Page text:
County Fair and We Go Back to Church – How Was Your Weekend?


I left work early and we drove down to Costa Mesa to hit up the Orange County Fair. Since Jax was born this has been an annual tradition for our family. We have the photo booth strips to prove it.


Maybe announcing “Okay, kissy face!” was a bad idea in the second pic. Damnit, Gray, CLOSE YOUR MOUTH WHEN YOU KISS YOUR SISTER!


From noon – 4 p.m. certain fair food was $2 and the children’s area was $2 for rides and games. We packed in carne asada tacos, garlic fries and shaved ice in the 90 minutes we had to exploit the offer. Oddly, the kids didn’t want to go on any rides. They cried hysterically on the carousel. Ellie panicked on the motorcycles (they go around in a circle) to the point that the ride’s operator told us that they’d prefer not to the scar kid if they’re scared. All I wanted was for him to pound that start button, because I knew she’d be okay once it started. He finally did. When she got off, she told me she had so much fun. Her face was red and swollen from crying.

Sunset at the OC Fair. No filter.

Sunset at the OC Fair. No filter.

We saw farm animals, watched the pig races and chowed down. Don’t bother with the fried Klondike. Unless you like bland mush.

At night a Sublime tribute band, 40 Oz to Freedom, performed at The Hangar. Gray’s obsessed with live music and stood at the front of the railing that separates the paid audience from the mooching fair crowd, chewing on his hands (a nervous habit) and surrounded by adults sipping on beers. Eventually we moved towards the back of the pack for some space.

As Gray straddled my shoulders, Ellie felt the music from the stroller.

She looks like the second-hand smoke got to her. But I assure you, this was a smoke-free environment.


We went over to the Corona Farmer’s Market to pick up some fresh fruit and veggies. They should really change the name to A Bunch of Pop Up Tents in an Old Parking Lot Market. I think that Sears sign is about as old as me. ANCIENT.

At night my wife and her mom worked on some party-planning activities, so the kids watched another of the Pirates of the Caribbean flicks. I think it was the third one. Honestly, I have no idea wtf was going on. The sound wasn’t super loud, I didn’t really pay attention, and it appears this was the third movie in the franchise. So we have no idea what happened in the second. But it seemed like the director took a substantial amount of mushrooms to do the film. He was probably paid in mushrooms. “Forget the points on the back,” he must’ve told the studio. “I want mushrooms.”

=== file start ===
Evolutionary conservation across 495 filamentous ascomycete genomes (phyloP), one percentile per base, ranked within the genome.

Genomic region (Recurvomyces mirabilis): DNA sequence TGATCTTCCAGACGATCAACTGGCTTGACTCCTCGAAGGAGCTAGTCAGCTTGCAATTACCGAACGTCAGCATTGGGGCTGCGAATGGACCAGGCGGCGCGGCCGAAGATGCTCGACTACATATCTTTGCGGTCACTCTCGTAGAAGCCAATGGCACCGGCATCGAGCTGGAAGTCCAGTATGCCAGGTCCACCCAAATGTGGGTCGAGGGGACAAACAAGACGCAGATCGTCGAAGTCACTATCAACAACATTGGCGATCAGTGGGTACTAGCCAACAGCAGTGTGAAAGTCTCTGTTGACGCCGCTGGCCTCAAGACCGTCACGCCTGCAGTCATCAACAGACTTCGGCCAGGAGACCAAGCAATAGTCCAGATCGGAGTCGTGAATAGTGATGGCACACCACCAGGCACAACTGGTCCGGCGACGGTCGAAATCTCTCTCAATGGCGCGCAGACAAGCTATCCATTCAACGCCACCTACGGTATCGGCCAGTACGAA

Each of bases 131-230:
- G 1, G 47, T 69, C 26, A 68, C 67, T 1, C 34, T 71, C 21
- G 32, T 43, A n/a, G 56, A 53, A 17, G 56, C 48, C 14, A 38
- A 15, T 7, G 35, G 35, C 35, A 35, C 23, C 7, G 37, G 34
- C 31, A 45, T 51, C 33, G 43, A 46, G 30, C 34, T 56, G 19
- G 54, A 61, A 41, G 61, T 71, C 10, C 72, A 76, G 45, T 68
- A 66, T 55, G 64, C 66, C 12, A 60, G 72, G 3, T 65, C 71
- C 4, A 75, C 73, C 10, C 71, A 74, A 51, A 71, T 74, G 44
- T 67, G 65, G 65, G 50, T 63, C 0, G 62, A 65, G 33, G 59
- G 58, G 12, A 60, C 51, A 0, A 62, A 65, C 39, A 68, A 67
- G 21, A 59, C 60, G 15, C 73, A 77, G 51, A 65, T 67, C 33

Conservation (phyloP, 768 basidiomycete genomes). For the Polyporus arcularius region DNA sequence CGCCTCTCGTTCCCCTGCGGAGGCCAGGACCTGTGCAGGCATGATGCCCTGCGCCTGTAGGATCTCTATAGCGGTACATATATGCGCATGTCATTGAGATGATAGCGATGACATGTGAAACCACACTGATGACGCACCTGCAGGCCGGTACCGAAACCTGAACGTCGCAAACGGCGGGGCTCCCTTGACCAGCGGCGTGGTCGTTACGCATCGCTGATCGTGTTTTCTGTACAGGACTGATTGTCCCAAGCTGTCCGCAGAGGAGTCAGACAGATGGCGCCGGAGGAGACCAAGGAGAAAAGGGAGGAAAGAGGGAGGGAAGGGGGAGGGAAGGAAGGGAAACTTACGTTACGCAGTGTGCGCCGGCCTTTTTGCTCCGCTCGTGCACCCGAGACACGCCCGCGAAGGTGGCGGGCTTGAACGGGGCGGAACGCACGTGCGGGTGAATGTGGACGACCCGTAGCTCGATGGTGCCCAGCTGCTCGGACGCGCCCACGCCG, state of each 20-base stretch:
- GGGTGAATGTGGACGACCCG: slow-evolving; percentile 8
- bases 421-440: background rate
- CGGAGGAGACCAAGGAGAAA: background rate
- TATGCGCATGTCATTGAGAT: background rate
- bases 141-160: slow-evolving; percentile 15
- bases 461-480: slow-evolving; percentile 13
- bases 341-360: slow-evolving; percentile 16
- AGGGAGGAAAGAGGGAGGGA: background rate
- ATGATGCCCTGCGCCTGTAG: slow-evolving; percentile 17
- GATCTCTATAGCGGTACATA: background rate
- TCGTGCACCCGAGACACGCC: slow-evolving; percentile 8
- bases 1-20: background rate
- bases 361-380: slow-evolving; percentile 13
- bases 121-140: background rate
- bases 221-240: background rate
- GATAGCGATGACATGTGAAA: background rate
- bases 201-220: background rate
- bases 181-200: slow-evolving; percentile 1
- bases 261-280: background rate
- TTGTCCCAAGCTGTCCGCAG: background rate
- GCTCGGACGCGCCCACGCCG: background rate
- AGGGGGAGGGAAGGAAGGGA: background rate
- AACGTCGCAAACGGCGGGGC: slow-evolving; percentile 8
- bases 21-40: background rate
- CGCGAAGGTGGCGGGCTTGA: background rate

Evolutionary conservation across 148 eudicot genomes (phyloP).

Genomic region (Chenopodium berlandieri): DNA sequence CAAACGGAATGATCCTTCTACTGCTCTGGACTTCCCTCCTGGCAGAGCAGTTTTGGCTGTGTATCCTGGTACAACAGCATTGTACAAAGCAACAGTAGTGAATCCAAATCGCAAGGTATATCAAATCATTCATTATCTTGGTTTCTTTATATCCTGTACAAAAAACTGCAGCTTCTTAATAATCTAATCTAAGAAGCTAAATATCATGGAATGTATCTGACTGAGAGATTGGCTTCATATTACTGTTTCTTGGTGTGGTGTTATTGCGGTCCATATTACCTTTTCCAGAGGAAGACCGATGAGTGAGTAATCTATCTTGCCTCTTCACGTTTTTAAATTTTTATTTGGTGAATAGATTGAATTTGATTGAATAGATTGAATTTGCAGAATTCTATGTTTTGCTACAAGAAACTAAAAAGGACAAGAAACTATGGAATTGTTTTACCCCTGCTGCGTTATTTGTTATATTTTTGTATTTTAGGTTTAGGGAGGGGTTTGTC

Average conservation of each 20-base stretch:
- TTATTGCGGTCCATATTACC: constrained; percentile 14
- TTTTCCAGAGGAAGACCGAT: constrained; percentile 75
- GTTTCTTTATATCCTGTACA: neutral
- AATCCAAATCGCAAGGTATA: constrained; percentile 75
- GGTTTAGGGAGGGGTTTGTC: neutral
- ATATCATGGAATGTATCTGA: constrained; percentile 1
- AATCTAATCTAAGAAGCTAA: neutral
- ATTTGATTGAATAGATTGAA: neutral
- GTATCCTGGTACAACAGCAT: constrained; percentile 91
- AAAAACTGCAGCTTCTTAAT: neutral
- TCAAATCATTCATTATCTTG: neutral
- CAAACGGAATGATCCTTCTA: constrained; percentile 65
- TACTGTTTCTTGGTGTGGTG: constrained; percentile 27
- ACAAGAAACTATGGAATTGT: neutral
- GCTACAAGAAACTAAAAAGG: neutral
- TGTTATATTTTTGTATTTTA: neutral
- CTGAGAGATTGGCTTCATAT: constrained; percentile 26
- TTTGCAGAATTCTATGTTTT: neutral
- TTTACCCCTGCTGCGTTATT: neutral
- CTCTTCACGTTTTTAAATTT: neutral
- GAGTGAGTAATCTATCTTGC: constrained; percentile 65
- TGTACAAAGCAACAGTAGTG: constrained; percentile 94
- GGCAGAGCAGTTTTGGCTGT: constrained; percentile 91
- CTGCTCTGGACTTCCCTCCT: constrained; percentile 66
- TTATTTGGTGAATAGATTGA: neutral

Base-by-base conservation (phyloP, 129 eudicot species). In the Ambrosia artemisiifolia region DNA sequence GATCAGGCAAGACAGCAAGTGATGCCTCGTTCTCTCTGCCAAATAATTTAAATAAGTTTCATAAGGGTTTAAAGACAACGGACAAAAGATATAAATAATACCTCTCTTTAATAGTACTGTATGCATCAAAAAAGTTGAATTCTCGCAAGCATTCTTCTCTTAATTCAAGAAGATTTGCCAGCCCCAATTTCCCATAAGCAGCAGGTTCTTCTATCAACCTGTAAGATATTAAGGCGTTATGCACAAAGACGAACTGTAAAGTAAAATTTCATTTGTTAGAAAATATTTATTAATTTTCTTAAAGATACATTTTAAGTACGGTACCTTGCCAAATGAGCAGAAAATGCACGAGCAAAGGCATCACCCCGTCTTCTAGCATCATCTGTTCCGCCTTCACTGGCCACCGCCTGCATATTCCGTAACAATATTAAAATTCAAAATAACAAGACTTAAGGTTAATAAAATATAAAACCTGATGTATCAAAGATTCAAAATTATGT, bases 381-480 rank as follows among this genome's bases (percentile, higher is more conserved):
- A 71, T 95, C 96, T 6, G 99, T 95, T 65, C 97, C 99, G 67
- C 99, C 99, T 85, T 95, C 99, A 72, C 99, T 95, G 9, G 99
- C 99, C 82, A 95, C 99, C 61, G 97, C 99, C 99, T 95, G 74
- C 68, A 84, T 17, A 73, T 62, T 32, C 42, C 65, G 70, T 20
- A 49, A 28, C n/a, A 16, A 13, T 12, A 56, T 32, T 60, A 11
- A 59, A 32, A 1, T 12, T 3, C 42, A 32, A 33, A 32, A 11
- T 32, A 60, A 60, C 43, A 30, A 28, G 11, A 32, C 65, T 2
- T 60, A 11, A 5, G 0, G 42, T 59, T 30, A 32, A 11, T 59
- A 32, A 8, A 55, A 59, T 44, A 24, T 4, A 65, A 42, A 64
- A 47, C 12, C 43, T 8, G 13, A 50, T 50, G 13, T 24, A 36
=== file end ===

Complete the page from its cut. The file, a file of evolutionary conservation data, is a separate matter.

Earlier in the week my counselor told me that Saddleback Church’s pastor Rick Warren returned after 16 weeks following his son’s suicide. He started a series called “How to Get Through What You Go Through.” My counselor handed me a sheet of notes she received when she attended his first service back. The sheet outlined the upcoming topics in the series, which I identified with immediately. I told my wife about it and we decided to visit a church for the first time since our church closed in May.

saddlebacksermonsWarren breaks down six different emotional steps of crisis. His and mine relate to the death of a child, however he said this also is for people who have lost their job, a relationship or have been diagnosed with a serious illness.

Saddleback Corona makes its home at Santiago High School. We made it to the 11 a.m. service, got the kids registered for their class and found the auditorium for the service. The satellite church (the main church is in Lake Forest) has its own worship band and pastor. Then we watch Warren’s sermon from the night before on video.

In the middle of it Warren’s wife prayed. She asked those that are going through a crisis to stand. I kept my big butt in my seat, but my wife was ballsy enough to stand up. I sobbed during the whole prayer. Every single thing she said was spot on. Throughout the sermon I found myself hoping for less scripture and more of Warren’s own account of his feelings, emotions and experience. This is what I thirst for. What I yearn for. It’s what I identify with.

He talked about the day his son died. He stood in the driveway of his son’s home with his wife, and minutes after they arrived friends came to support them. They didn’t talk. They just placed hands on Warren’s shoulders. They were simply present. Words weren’t needed. But touch was. That night these same friends slept at Warren’s house. On his couches, his floor, anywhere. They didn’t want him and his wife to be alone.

I flashed back to the night Jax died. The hospital waiting room was packed with our family and friends. Most waited to come hug us after he died. To cry with us. Their tears were enough for us. Words weren’t needed. And if they were spoken, I don’t remember what was said. But I remember everyone’s presence.

Anyway, we decided to go back through the end of the series in early September. This is exactly what we need to hear right now.